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Should processing power be released quickly? You can easily do this by stopping and then restarting the active process or application later in Mac OS X. Technically, this is “stopping” and “continuing” the process, but Stopping should not be confused with more aggressive killing. or force applications to terminate so it is often easier to distinguish between the two terminology terminate or stop.
This means you can take a process that consumes 100% of the processor and temporarily pause it while you do something else, and resume after you’re ready to let the process do its thing. This is done on the command line, and we discuss two different ways to do it using the kill and kill commands with the -STOP and -CONT flags. Ideally, you’ll have some command line facility and knowledge before using this, but it’s not really necessary.
Before you begin, start the Terminal application located in the /Applications/Utilities/ directory and also start the Activity Monitor in the same folder.
Pause a process or application in Mac OS X.
The basic syntax for suspending a request, where the PID is the identifier of the process to be suspended, is as follows:
kill -STOP PID
A PID is always a number, and every process running on a Mac has an associated ID.
If you are familiar with retrieving process IDs, you already know what to do with the above commands only, but if not, we will deal with it next time, so we launched the “Activity Monitor”
Find the PID and stop the associated process
This is a more user-friendly method that uses Monitoring Activity:
- In Activity Monitor, use the search function in the top right corner and enter the name of the application you want to pause (eg iTunes)
- When the corresponding processes and/or applications appear, look for the process ID in the PID column
- Add the corresponding PID to the kill command above, as follows:
- Note that the CPU ID activity of the processor is now 0%, indicating that the process has been terminated (technically stopped)
kill -STOP 3138
Don’t forget PID or better, do not close the Terminal window yetbecause with the same PID you can continue the application to continue using it again.
The effect of stopping a process on CPU usage is dramatic, this screenshot shows that iTunes consumes 70% of the processor while running Visualizer, and the same iTunes process after stopping it with a STOP flag. The process is literally over:
Those with more command lines may prefer to use ps instead of Activity Monitor, which is very easy:
ps aux | grep Name
Replace “Name” with the start of the process or application name, find the PID and put it in the kill command:
kill -STOP 92841
It doesn’t matter if you use Monitor Activity or ps to retrieve the PID, as long as you enter the correct process ID when you kill kill.
Note that when you are using a suspended application, it almost always tries to see the Rolling Death Beach minus the CPU usage. So if you want to use the app again, you have to “continue” it.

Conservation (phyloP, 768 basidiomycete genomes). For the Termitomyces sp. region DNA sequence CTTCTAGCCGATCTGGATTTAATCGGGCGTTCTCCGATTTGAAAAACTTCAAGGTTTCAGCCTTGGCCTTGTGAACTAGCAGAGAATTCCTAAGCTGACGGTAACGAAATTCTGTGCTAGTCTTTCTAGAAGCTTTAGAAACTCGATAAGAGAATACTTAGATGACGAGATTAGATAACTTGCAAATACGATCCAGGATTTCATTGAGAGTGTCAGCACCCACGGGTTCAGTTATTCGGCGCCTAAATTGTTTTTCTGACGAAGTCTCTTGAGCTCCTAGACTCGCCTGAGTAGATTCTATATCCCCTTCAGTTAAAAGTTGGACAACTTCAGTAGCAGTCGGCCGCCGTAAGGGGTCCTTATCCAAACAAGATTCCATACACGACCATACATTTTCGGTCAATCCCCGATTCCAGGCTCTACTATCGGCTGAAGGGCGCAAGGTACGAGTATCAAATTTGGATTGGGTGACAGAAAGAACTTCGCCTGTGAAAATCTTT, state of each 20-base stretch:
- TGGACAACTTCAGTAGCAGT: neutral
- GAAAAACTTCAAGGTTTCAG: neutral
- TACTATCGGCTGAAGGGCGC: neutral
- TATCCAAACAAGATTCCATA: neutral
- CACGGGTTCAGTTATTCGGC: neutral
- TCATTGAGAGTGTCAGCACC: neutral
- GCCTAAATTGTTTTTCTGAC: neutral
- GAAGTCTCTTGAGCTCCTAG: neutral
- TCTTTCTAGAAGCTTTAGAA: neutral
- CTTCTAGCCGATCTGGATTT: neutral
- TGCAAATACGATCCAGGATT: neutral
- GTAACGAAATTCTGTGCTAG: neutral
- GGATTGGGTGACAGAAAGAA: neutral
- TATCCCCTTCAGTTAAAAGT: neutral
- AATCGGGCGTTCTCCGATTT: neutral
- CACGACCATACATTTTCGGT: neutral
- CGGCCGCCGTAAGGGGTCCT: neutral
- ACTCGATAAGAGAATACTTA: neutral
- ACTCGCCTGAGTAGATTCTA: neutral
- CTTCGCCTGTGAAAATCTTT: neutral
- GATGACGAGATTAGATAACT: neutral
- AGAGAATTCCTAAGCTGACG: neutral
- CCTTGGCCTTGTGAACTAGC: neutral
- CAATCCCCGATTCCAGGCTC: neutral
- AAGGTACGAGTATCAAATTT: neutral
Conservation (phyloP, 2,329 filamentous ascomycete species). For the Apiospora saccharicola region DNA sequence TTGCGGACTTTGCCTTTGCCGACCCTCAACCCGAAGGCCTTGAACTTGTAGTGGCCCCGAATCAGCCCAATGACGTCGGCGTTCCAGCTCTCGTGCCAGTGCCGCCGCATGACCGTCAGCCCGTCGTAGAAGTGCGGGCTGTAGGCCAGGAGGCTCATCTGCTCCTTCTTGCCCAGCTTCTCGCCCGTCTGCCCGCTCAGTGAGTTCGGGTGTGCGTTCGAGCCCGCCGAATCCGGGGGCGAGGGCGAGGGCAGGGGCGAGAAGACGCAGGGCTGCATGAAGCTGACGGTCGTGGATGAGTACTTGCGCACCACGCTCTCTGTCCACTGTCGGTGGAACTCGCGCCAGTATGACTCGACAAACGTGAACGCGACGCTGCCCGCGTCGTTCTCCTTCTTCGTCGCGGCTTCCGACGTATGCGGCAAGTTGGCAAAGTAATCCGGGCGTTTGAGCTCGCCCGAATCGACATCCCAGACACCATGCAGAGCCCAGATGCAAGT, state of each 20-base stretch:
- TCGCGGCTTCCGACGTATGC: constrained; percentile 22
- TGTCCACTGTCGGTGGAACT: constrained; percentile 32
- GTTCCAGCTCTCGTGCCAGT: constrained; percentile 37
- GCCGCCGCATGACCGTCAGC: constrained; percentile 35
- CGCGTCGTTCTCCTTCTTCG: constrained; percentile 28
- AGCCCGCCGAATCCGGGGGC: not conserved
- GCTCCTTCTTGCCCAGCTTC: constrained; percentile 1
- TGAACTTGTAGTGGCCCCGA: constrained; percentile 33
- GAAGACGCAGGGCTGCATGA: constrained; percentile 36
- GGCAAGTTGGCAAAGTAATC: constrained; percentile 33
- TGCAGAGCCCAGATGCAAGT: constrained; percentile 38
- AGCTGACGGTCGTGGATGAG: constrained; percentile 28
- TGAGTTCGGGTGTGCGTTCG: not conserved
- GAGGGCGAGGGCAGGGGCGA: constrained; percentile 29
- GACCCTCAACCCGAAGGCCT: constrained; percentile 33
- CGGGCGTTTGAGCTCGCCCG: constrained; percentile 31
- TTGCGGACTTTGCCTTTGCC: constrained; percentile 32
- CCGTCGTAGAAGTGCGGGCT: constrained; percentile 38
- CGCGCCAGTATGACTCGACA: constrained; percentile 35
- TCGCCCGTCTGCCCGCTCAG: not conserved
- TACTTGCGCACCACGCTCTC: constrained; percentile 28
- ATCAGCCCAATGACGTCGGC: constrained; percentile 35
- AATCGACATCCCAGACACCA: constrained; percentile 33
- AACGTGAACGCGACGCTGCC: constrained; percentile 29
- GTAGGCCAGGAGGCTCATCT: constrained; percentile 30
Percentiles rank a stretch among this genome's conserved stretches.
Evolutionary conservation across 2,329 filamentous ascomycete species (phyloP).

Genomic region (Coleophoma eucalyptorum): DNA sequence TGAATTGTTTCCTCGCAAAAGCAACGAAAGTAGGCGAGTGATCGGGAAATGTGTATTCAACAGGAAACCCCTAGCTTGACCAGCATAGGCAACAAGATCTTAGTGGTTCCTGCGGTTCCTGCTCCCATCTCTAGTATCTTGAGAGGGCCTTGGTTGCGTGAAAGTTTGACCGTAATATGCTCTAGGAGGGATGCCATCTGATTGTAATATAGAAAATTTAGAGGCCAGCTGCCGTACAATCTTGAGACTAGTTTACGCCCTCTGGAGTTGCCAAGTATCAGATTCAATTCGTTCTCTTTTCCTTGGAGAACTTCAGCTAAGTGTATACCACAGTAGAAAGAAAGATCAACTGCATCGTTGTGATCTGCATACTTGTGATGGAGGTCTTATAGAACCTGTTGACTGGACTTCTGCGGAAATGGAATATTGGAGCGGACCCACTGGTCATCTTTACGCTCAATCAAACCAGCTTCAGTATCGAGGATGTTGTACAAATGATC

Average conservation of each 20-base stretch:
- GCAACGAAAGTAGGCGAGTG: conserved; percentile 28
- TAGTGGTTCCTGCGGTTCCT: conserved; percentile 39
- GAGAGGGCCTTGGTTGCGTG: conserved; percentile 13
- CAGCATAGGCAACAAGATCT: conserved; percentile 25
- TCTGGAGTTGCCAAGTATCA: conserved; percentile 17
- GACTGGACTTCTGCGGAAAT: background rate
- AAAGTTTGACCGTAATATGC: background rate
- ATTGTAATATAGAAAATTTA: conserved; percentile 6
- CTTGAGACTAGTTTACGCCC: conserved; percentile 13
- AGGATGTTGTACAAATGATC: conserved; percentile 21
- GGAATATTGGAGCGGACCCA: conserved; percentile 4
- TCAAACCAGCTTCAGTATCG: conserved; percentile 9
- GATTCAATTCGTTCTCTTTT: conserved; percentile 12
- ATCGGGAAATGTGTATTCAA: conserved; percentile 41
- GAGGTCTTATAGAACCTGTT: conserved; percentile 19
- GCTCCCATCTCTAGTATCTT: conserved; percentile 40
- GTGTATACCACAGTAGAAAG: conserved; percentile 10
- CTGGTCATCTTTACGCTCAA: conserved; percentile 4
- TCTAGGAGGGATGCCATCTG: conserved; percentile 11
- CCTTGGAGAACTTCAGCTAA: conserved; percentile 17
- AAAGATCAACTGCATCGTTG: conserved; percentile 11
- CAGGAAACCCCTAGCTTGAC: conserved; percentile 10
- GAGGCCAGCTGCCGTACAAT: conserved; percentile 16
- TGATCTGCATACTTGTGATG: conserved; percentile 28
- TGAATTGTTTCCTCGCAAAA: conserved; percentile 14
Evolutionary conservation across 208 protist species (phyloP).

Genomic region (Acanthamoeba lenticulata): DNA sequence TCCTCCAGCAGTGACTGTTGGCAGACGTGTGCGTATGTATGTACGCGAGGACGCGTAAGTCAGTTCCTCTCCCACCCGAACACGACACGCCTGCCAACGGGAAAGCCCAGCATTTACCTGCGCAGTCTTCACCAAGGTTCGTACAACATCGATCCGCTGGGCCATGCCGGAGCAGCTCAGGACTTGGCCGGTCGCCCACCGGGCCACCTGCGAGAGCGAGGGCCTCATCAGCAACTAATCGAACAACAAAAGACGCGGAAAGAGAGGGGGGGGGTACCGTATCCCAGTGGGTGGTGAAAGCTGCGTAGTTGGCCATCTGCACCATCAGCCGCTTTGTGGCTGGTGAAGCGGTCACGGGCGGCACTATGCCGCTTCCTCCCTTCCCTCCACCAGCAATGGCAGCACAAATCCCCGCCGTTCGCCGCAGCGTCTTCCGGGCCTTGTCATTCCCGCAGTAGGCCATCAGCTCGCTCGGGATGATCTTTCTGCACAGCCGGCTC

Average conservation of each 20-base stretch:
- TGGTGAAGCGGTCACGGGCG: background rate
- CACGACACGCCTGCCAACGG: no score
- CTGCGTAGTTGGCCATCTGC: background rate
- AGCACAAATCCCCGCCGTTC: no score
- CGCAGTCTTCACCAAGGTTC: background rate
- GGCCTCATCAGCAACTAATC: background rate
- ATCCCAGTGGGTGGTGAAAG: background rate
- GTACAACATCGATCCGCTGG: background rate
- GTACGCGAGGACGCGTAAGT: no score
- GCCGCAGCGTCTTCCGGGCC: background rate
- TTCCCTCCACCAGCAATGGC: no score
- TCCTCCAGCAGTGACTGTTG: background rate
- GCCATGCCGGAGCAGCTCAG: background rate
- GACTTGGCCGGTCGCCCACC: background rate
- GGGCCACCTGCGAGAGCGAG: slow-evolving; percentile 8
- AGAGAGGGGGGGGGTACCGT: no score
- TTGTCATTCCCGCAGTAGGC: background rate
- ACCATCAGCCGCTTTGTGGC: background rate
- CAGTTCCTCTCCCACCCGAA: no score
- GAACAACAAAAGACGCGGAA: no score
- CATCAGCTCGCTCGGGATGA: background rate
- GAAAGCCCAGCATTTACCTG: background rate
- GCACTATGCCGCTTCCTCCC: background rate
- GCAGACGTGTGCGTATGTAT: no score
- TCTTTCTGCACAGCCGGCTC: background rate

Continue application or stopped process
Restarting a paused or paused application is simple, just change the kill order a bit and use the same process ID you retrieved from the previous steps:
kill -CONT PID
For example, to extend the iTunes application using the previous PID:
killing -CONT 3138
And now iTunes becomes a usable cursor, minus waiting for rotating again. In addition, we return to any previous level of CPU consumption.
The screenshot below shows this trick using both kill and killall commands:
Using -STOP and -CONT with the killall is basically the same, but it has some limitations in terms of names, so we discussed a more direct way to use the PID-based method. However, this is also reflected in the guild.
Pause and resume applications by application name
If you know the exact application or process name, you can stop the processes with the ‘killall’ command with the -STOP flag. This can be easier for apps that are easy to identify by name, but have limitations in working with complex names, or that interfere with a given process with duplicate processes with the same name (like a separate Chrome tab ) or a window that shuffles many ” Google Chrome Renderer “processes), so we addressed the PID approach first because it is much simpler.
The basic stop order for the guild is as follows:
killall -STOP AppName
Not sure what the app is called? Use ps and grep:
ps aux | grep request name
For example, you can find “Chrome” to find all processes named “Chrome”:
ps aux | group chrome
Or you can target the process with a specific application name, for example:
killall -STOP -c “Google Chrome”
Continuous processes and requests with guild means changing the flag from -STOP to -CONT, everything else is the same:
killall -CONT request name
For example, to continue a request with a long name:
killall -CONT -c “Google Chrome”
Again, the application/process continues to run as normal, and CPU usage returns to where it was before the break.
Killall can directly affect applications or processes whose names do not have spaces, without flags or other indicators like iTunes.
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